BC Centre for Disease Control warns about ticks infected with Lyme-related bacteria

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Ticks found in B.C. with Lyme-related bacteria
WATCH: Ticks found in B.C. with Lyme-related bacteria – Nov 7, 2016

A warning from the BC Centre for Disease Control (BCCDC) suggests three ticks collected in British Columbia since June have tested positive for new Lyme-related bacteria.

The BCCDC says the bacteria are closely related to Borrelia mayonii or B. mayonii, a newly-discovered species of bacteria that can cause Lyme disease in people.

Until now, it had only been confirmed in the Midwestern United States. The BCCDC says the species of bacteria discovered in the three B.C. tick samples is slightly different from the one discovered in the United States, and there is no evidence that anyone in B.C. has developed Lyme disease from the B. mayonii-like bacteria.

The centre calls it a “rare discovery” and says that while further investigation is warranted, the health threat posed by this new species of bacteria is extremely low.

The timeline of infected ticks

The first infected tick was removed from a dog in June 2016 that had been camping with its owner in the Lower Mainland. While the tick was positive for the new bacteria, the dog remains well and has no signs or symptoms of Lyme disease.

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The second infected tick was removed from a child in July 2016. The child is believed to have been bitten in the Central Interior of B.C. The child also remains well and has had no signs or symptoms of Lyme disease.

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The third infected tick was removed from a dog in the Lower Mainland in September 2016. This dog also has no signs or symptoms of Lyme disease.‎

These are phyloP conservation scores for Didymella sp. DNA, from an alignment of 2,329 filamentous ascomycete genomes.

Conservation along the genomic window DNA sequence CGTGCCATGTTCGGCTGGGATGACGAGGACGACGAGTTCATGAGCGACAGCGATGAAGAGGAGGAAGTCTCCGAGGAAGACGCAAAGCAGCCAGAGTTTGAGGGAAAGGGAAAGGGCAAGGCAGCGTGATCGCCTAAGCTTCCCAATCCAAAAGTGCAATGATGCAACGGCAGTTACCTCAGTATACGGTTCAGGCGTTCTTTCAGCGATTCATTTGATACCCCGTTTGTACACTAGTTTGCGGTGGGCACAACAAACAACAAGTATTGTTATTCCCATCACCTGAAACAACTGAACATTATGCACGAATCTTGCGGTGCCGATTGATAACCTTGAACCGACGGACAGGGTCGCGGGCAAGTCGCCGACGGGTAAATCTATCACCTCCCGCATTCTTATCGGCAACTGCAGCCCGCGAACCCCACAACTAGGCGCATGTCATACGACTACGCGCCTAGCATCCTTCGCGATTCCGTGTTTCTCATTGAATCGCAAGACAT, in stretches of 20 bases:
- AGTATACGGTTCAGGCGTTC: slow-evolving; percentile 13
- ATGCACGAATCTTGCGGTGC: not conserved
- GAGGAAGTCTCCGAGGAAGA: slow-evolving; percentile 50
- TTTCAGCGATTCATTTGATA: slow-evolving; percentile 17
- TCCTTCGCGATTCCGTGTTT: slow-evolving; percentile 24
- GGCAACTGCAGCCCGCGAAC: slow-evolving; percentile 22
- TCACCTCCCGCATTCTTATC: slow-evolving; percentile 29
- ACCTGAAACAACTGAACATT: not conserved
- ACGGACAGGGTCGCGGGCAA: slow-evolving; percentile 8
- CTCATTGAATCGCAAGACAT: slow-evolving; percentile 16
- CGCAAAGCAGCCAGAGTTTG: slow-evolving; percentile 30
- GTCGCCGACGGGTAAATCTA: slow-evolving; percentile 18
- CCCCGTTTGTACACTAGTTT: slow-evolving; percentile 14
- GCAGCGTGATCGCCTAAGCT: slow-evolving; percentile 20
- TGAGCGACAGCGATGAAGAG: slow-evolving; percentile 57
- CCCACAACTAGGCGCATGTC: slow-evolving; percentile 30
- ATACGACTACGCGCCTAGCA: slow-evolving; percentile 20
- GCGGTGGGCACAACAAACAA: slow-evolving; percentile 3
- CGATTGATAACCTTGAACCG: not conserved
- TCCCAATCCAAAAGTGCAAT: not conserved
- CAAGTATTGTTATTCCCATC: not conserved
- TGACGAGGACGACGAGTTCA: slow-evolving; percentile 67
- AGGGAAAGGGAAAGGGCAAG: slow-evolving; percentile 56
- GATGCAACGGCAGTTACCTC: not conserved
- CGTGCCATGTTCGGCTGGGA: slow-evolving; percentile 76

When the first tick with this B. mayonii-like bacteria was confirmed, the BCCDC Public Health Laboratory retested all tick samples that had inconclusive results over the last several years and found that of more than 19,000 ticks tested by Public Health Agency of Canada and nearly 2,800 more at the BCCDC, these are the only three that have been found with this B. mayonii-like bacteria.

The prevalence of Lyme disease in B.C. 

The BCCDC says less than one per cent of ticks tested in B.C. carry bacteria that can cause Lyme disease. The prevalence of Lyme-causing bacteria in B.C. ticks has also remained consistently low.

Lyme disease is the most common tick-borne disease in North America. It can cause serious, long term disability if left untreated. Symptoms include a skin rash at the site of the tick bite, fever, headaches, fatigue, as well as muscle and joint pains.

The three ticks infected with the B. mayonii-like bacteria in B.C. were all Ixodes angustus ticks, the species that’s found in low numbers across Canada and most often is found on rodents and rabbits, but can also feed on domestic animals like dogs and cats and will occasionally bite humans.

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Lyme disease in B.C. is typically caused by a bacterium called Borrelia burgdorferi or B. burgdorferi, which is spread by Ixodes ticks found throughout B.C., but mostly in southern B.C., including Vancouver Island, the Lower Mainland, the Sunshine Coast, the Fraser Valley and the Kootenays.

How to protect yourself?

The BCCDC is offering the following tips to help protect yourself from tick and insect bites:

• Stay on cleared trails whenever possible when walking in the woods or tall grass.
• Wear light-coloured clothing, tuck your top into your pants and tuck your pants into your boots or socks.
• Put insect repellent containing DEET on all uncovered skin. Reapply as frequently as directed on the container.
• Check clothing and scalp (covered or not) when leaving an area where ticks may live.
• Check in folds of skin. Have someone help you check hard-to-see areas. When a tick is located, remove it immediately. Check your whole body! Don’t stop when you find one tick. There may be more. Make sure the lighting is good so that you will not miss seeing the ticks.
• Regularly check household pets for ticks and talk to your veterinarian about products to prevent tick bites.
• If you have been bitten by a tick, and you develop symptoms, see your doctor about possible testing and treatment options.

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